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Support Care Cancer. 2018 Apr;26(4):1161-1167. doi: 10.1007/s00520-017-3937-8. Epub 2017 Oct 29.

Adolescent-young adults (AYA) with cancer seeking integrative oncology consultations: demographics, characteristics, and self-reported outcomes.

Author information

1
Department of Palliative, Rehabilitation, and Integrative Medicine, The University of Texas MD Anderson Cancer Center, Unit 1414, 1515 Holcombe Blvd, Houston, TX, 77030, USA. gabriel.lopez@mdanderson.org.
2
Department of Palliative, Rehabilitation, and Integrative Medicine, The University of Texas MD Anderson Cancer Center, Unit 1414, 1515 Holcombe Blvd, Houston, TX, 77030, USA.
3
Department of Biostatistics, The University of Texas MD Anderson Cancer Center, Houston, TX, USA.

Abstract

PURPOSE:

Integrative Oncology (IO) consultations offer cancer patients counseling regarding complementary integrative medicine (CIM). We explored the CIM interests and symptom burden of AYA cancer patients presenting for an IO consultation.

METHODS:

Patients referred for an IO physician consultation at an academic medical center from September 1, 2009 to December 31, 2013 completed an assessment on presentation: MYCaW, ESAS (10 symptoms, 0-10, 10 worst possible), CIM use survey, and SF-12 QOL survey. We compared findings of AYA patients (ages 15-39) with a control sample of adult patients (age ≥ 40).

RESULTS:

Of the total 2474 consecutive patients, 286 (12%) were AYA, 73.1% female, with the most common diagnosis of breast cancer (30%). Areas of greatest interest for both AYA and adult patients included developing a holistic approach, herbals, and diet, with no significant difference between groups. Comparing groups, AYA patients had significantly higher anxiety (3.4 vs 3.1, p = 0.042). AYA physical health was significantly higher (37.5 vs 35, p = 0.001), with no significant between group differences in mental health. AYA patients were more likely to have participated in yoga (22 vs 11%, p = 0.001) and pilates (9.2 vs 4.5%, p = 0.04), with no significant difference regarding overall CIM use. Differences persisted after correcting for stage.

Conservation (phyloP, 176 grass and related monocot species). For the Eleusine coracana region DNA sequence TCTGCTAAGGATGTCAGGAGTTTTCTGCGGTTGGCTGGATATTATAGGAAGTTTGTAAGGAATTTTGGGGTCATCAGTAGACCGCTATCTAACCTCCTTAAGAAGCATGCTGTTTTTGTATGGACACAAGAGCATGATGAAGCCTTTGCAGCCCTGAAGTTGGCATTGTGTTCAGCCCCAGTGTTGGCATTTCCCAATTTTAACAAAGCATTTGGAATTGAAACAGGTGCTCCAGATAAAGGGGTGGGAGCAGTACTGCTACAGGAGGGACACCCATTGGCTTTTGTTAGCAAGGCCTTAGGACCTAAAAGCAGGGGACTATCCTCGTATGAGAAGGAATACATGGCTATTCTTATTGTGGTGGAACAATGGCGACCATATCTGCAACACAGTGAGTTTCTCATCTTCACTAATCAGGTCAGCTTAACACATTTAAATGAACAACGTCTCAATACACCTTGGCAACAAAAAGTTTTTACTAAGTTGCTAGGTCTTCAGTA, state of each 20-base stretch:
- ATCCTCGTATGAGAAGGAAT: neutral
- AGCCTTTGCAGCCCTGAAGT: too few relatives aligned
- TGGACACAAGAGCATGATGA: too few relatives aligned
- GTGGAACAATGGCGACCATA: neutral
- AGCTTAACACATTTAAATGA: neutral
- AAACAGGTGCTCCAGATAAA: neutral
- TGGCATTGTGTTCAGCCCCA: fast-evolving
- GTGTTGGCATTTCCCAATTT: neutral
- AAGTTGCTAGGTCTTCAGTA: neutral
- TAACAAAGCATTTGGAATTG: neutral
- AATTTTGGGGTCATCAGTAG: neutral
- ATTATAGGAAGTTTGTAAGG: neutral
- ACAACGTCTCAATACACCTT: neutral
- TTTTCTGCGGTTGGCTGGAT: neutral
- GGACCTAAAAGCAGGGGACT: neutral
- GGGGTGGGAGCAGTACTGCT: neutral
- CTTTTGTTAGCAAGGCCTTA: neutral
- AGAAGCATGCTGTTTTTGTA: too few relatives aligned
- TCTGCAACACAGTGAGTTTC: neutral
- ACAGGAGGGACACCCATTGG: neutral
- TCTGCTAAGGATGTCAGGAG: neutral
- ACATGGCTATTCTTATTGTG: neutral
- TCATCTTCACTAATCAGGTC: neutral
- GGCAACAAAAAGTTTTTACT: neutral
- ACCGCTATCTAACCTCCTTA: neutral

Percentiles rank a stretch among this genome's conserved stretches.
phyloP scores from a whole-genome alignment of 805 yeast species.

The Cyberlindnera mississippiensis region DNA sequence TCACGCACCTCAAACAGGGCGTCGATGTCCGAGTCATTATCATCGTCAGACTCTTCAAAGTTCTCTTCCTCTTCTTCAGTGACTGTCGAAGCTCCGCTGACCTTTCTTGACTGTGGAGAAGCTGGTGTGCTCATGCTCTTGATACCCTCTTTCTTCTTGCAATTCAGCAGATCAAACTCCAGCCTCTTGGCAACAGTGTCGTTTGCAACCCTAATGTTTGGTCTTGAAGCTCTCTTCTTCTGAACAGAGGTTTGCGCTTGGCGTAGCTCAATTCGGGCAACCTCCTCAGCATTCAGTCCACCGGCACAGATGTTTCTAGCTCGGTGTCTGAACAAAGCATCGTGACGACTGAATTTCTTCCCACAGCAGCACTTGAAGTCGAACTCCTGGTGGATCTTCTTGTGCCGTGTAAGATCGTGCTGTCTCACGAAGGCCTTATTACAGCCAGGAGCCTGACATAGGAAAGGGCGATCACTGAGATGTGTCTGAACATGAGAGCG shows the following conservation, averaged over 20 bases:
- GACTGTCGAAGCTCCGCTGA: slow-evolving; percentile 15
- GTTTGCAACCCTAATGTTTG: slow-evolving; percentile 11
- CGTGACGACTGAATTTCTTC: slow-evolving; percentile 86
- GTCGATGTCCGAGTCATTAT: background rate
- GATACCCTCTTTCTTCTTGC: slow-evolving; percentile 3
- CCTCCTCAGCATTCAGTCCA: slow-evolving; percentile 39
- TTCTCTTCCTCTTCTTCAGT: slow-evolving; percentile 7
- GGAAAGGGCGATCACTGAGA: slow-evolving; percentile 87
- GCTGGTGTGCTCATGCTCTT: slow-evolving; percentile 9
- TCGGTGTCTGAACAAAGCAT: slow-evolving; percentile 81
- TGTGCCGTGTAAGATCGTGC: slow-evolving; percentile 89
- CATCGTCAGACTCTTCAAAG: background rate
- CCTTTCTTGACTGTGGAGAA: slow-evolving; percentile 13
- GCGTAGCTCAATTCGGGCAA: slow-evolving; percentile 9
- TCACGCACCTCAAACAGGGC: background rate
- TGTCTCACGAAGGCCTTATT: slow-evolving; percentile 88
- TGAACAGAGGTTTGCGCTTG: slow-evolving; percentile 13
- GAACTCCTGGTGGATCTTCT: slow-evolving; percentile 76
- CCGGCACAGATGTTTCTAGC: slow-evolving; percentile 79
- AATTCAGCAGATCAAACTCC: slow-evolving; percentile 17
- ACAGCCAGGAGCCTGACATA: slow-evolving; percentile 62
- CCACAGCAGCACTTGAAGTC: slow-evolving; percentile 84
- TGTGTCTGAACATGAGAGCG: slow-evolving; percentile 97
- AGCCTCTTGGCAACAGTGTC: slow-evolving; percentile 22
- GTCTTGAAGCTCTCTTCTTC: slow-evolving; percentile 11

CONCLUSION:

AYA patients make up a small number of overall referrals to an IO consultation, presenting with a low to moderate symptom burden. Physical CIM interventions such as yoga and pilates are of greater interest to the AYA population, suggesting the importance of making such interventions available in cancer programs serving this population.

KEYWORDS:

Adolescent and young adult; Complementary health approaches; Integrative medicine; Integrative oncology; Patient-reported outcomes

PMID:
29082436
DOI:
10.1007/s00520-017-3937-8

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